LAS VEGAS (AP) — It doesn't look like Congress will pass Internet gambling regulatory laws this year, the head of the industry's main lobbying group said Tuesday, as he cast online wagering hosted by sites overseas as one of the biggest threats to the casino industry in the United States.
American Gaming Association chief Frank Fahrenkopf Jr. called online gambling "the next frontier of our business," but told reporters in Las Vegas that passing a measure such as one backed by Senate Democratic Majority Leader Harry Reid of Nevada and Republican Sen. Jon Kyl of Arizona would need quick action during the post-election congressional session.
"We will need plenty of hard work and a little gambler's luck to see a federal bill pass this year," Fahrenkopf said during his annual state-of-the-industry media briefing at the Global Gaming Expo. "Obviously, nothing is going to happen before the election. That means a lame duck (session) is our last chance."
Fahrenkopf, a former Republican party national chairman, said about 85 countries have legalized online gambling, and some estimates say almost $35 billion is being bet worldwide online each year, including many millions by people in the U.S.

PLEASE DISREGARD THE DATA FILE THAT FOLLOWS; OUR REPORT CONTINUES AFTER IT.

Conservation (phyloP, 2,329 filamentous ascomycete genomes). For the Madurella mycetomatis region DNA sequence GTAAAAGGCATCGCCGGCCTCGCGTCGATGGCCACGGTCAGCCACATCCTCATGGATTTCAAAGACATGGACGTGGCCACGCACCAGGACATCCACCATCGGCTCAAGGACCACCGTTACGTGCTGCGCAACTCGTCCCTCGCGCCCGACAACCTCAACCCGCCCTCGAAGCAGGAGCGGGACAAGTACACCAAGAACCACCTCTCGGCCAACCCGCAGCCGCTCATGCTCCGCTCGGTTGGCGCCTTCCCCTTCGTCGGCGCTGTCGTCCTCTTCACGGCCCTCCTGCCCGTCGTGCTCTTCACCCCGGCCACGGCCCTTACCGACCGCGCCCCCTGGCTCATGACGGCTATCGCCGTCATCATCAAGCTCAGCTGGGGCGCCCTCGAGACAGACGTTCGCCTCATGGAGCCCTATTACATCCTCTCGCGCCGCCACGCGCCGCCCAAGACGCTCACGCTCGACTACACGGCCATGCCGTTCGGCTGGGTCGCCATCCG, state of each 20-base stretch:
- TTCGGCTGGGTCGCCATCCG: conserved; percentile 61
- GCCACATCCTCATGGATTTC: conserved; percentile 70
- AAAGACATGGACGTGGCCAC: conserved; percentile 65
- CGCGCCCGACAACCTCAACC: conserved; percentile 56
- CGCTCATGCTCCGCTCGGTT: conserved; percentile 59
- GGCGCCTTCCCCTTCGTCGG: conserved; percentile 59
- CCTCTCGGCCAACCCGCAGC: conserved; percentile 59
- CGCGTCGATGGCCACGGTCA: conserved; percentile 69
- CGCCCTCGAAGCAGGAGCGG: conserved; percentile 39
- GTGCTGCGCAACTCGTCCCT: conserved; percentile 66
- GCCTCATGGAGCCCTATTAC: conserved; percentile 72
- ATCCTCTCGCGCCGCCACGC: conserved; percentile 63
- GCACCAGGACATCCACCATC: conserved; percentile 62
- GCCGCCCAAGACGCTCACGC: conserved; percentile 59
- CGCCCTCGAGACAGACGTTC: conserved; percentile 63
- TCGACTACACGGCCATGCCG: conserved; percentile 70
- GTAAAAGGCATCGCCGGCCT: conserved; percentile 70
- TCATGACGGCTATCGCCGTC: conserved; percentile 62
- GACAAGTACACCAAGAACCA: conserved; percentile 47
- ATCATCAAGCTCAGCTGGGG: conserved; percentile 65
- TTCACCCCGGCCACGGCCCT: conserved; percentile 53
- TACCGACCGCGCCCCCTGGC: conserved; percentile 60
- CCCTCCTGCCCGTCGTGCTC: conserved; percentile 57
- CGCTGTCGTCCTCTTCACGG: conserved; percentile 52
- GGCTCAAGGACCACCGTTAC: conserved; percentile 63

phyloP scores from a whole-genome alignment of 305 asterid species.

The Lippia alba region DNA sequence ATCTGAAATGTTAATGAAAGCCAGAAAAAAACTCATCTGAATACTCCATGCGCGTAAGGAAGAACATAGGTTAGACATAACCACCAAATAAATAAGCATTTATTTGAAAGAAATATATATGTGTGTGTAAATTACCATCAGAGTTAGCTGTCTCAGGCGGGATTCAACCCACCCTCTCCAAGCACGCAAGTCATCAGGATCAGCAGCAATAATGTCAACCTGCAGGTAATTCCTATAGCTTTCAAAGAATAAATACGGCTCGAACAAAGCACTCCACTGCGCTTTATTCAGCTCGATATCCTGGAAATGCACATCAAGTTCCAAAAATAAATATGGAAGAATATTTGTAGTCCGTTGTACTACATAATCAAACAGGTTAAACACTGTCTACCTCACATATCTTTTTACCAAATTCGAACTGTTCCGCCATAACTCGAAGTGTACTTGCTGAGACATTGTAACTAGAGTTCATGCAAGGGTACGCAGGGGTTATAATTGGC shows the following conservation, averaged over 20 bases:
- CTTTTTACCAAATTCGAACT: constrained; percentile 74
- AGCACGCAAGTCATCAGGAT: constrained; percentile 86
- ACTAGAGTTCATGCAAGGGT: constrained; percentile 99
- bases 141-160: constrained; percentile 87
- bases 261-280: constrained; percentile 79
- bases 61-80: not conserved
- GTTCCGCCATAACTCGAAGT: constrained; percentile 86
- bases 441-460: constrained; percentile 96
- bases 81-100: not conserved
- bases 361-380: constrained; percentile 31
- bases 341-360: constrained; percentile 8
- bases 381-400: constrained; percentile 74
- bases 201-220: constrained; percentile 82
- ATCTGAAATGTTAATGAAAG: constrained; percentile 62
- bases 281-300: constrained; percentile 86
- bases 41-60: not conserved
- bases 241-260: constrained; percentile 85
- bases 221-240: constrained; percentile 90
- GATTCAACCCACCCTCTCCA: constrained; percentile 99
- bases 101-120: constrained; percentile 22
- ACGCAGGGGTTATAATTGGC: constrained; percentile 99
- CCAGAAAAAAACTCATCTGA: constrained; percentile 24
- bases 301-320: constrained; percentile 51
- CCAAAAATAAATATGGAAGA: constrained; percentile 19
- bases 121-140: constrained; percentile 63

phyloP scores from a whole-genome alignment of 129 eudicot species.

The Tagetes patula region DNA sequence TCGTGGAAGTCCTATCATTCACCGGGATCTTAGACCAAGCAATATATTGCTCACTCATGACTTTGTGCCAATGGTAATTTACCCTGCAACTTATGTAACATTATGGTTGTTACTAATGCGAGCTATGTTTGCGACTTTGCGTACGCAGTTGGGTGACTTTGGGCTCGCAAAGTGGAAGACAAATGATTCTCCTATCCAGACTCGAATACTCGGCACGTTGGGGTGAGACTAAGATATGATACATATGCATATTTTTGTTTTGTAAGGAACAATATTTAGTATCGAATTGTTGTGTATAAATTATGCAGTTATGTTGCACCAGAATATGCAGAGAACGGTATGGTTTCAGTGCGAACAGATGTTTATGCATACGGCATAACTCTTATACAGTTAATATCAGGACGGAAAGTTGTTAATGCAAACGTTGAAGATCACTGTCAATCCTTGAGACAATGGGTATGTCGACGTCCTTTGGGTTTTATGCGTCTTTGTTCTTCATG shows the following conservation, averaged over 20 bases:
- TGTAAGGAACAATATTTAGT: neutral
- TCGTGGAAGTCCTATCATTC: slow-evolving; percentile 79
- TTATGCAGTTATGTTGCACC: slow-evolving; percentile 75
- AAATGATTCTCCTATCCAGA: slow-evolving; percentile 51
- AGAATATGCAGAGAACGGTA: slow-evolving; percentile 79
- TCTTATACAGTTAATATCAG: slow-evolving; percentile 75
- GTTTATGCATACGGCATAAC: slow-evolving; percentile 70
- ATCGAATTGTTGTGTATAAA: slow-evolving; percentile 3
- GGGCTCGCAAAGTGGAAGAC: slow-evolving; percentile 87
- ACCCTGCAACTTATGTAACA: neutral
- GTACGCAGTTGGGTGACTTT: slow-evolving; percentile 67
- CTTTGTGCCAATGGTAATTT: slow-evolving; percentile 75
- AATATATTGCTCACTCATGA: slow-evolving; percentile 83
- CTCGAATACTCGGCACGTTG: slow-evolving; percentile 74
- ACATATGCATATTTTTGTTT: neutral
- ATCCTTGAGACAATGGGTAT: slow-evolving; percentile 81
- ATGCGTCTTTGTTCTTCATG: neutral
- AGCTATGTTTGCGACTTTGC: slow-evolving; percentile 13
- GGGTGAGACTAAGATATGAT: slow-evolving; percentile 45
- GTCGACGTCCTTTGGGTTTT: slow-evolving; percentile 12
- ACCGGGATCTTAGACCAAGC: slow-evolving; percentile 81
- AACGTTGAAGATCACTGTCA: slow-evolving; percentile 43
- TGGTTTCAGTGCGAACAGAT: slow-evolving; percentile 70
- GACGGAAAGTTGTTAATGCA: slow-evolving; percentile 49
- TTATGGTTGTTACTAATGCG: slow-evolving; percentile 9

"These are numbers generated with only minor participation by players in the U.S.," Fahrenkopf said, citing figures from an industry researcher, H2 Gaming Capital.
That compares with gross commercial gambling revenues in the U.S. of some $35.6 billion for all of 2011.
Meanwhile, casino revenues have increased this year in 18 of the 21 states that allow commercial gambling, Fahrenkopf said, and new casinos are opening in several jurisdictions. The figures don't include American Indian tribal gambling.
No matter which party wins the U.S. elections on Nov. 6, Fahrenkopf promised his association will keep lobbying Congress to create a legal framework for regulating online poker. Otherwise, he said, states will adopt a patchwork of rules and regulations that will make oversight difficult and put customers at risk.
"No matter what Congress does, based on the growth trends ... and the actions of the various states, it's no longer a matter of if online gambling will be legalized in the U.S., but when, where and how."
Nevada and Delaware began taking steps to allow online betting after the U.S. Justice Department last December narrowed the application of the federal Interstate Wire Act of 1961 only to sports wagering. Several casinos have been licensed in Nevada to offer online poker to residents within the state. Meanwhile, Illinois has begun selling lottery tickets online.
"We know there will be more states to come," Fahrenkopf said, including California and New Jersey.
Fahrenkopf said gambling revenues are up about 5.4 percent so far this year at brick-and-mortar casinos in the U.S, and more when revenues from two new casinos that opened in 2012 in Ohio are included.
Massachusetts is developing a regulatory structure for gambling, he said, and new properties are opening in other states, including Illinois. Voters in Oregon, Rhode Island and Maryland will decide gambling initiatives Nov. 6.